Groundbreaking study finds a strong association between airway bifurcation CT densities, loss of lung function and lung cancer risk
CLIFTON PARK, NY – June 28, 2010 – Kitware announces today the first published report of a new and quantitative method for measuring lung cancer risk within the July issue of Academic Radiology. The paper provides a multi-disciplinary scientific literature rationale and preliminary study data showing that increased calcification at upper airway bifurcations, when combined with pulmonary function test scores, can be used to estimate an individual’s risk of developing lung cancer.
The new approach, described within the paper “A Quantitative Method for Estimating Individual Lung Cancer Risk,” utilizes a low dose Computed Tomography (CT) scan and a pulmonary function test to measure lung damage and cancer risk. The use of two commonly available clinical tests allows the new approach to be independently studied at most healthcare institutions, and if validated, would allow for rapid translation to clinical practice. The risk assessment approach also provides a new path for studying both lung cancer, the leading cause of U.S. cancer deaths, and Chronic Obstructive Pulmonary Disease (COPD), the fourth leading cause of death in the United States.
The scientific rationale for the new approach is based on the underlying physics of air flow governing how micron size toxic particulates are distributed in the lung. Lung cancer is caused primarily by repeated exposure to carcinogenic particulate matter and noxious gasses with high particulate matter deposition localized to airway bifurcations and the lung periphery. The study shows that quantitative measurement and analysis of these sites has the potential to stratify lung cancer risk. The paper provides the first evidence of a mathematical relationship between loss of lung function, as expressed by FEV1/FVC, the CT density of upper airway bifurcations, and lung cancer.
Kitware’s Senior Director of Healthcare Solutions, Rick Avila, was the lead investigator of the research. His findings show this new approach to measuring lung tissue damage, which measures in both lung function and structure, has the potential to provide a new set of quantitative clinical tools to patients and physicians.
“With further investigation and proper validation studies, there is the potential to provide an objective method for monitoring and managing individual lung cancer risk as well as improving our understanding of lung carcinogenesis,” say Rick Avila, lead investigator and senior director of healthcare solutions at Kitware. “Perhaps even more important, the approach provides a new and unexplored opportunity to better understand the fundamental biology and underlying relationships behind the development of chronic obstructive pulmonary disease (COPD) and lung cancer.”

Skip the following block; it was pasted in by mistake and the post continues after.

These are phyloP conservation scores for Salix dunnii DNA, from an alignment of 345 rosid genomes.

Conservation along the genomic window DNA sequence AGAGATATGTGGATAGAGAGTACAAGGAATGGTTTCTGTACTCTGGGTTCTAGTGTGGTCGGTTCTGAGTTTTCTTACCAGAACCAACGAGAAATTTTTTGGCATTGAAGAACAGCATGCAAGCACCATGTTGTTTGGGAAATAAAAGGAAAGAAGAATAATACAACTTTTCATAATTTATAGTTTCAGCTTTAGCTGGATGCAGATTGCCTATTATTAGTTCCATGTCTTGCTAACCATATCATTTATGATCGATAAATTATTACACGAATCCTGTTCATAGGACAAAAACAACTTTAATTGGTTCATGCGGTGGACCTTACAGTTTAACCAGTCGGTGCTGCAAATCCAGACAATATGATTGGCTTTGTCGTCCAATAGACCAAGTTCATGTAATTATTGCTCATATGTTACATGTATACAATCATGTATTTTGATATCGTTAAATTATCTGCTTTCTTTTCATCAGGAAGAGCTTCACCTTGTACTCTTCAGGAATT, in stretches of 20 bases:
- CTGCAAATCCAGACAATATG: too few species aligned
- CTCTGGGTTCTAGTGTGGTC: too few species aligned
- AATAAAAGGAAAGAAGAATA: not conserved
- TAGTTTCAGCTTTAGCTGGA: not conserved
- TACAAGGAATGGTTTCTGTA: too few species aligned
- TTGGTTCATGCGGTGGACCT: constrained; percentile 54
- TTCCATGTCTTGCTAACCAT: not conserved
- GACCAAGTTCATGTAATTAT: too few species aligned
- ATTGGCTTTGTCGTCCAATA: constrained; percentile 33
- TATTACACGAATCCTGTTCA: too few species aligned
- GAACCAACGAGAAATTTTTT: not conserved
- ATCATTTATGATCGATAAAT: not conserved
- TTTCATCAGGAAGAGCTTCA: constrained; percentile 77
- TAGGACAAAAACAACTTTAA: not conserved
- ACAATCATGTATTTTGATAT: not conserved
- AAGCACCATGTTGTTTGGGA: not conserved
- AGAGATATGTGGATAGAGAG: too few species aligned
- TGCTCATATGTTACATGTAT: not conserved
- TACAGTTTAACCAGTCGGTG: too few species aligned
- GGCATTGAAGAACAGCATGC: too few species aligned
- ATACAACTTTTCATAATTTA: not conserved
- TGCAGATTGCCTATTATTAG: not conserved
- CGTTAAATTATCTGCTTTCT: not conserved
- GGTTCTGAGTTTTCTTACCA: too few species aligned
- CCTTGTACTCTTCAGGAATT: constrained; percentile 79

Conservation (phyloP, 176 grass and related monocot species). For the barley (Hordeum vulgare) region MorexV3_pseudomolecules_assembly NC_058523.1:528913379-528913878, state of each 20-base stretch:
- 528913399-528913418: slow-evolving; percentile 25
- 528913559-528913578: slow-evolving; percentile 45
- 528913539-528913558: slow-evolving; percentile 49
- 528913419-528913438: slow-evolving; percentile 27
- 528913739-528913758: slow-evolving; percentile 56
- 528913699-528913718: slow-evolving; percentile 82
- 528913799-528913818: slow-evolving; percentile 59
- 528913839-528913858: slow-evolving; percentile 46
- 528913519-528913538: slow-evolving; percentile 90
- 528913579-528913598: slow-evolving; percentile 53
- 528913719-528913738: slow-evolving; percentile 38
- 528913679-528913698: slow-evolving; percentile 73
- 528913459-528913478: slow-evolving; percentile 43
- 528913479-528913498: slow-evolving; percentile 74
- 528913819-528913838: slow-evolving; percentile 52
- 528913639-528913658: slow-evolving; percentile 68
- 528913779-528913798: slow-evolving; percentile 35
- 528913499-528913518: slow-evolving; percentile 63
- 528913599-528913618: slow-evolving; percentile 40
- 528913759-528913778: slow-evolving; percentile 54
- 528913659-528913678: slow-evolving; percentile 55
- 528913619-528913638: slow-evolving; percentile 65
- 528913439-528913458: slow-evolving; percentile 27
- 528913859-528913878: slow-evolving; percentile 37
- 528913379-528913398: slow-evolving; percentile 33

A preliminary study of the approach involved 108 subjects from the low-dose CT lung cancer screening study at the University of Navarra, Spain, under the direction of Dr. Javier Zulueta. The lung cancer risk study included 15 lung cancer patients and 93 control subjects. A newly developed Lung Cancer Risk Index (LCRI) was evaluated on all subjects and was found to have a strong association with lung cancer. Independent statistical analysis showed that a small increase in LCRI (+0.03) was associated with a 1.84 lung cancer odds ratio (95% CI: 1.18-2.85, P=.0067).
A more recent analysis of additional cases from the University of Navarra, as well as anecdotal cases, appears to support the utility of LCRI. In particular, a lung cancer case that was donated to an open image archive run by the Lung Cancer Alliance, called Give a Scan (www.giveascan.org), is of high interest to lung cancer researchers and has been presented at several international lung cancer meetings. The CT dataset within Give a Scan case P0006, a 62 year old never smoker with good lung function, showed clear evidence of high levels of airway bifurcation calcification, providing researchers with initial anecdotal evidence that the approach may be able to help identify lung cancer risk in never smokers.
The publication will appear in the July 2010 issue of Academic Radiology. To view the paper in the Academic Radiology online database, please visit: http://www.academicradiology.org/article/S1076-6332(10)00167-4/abstract
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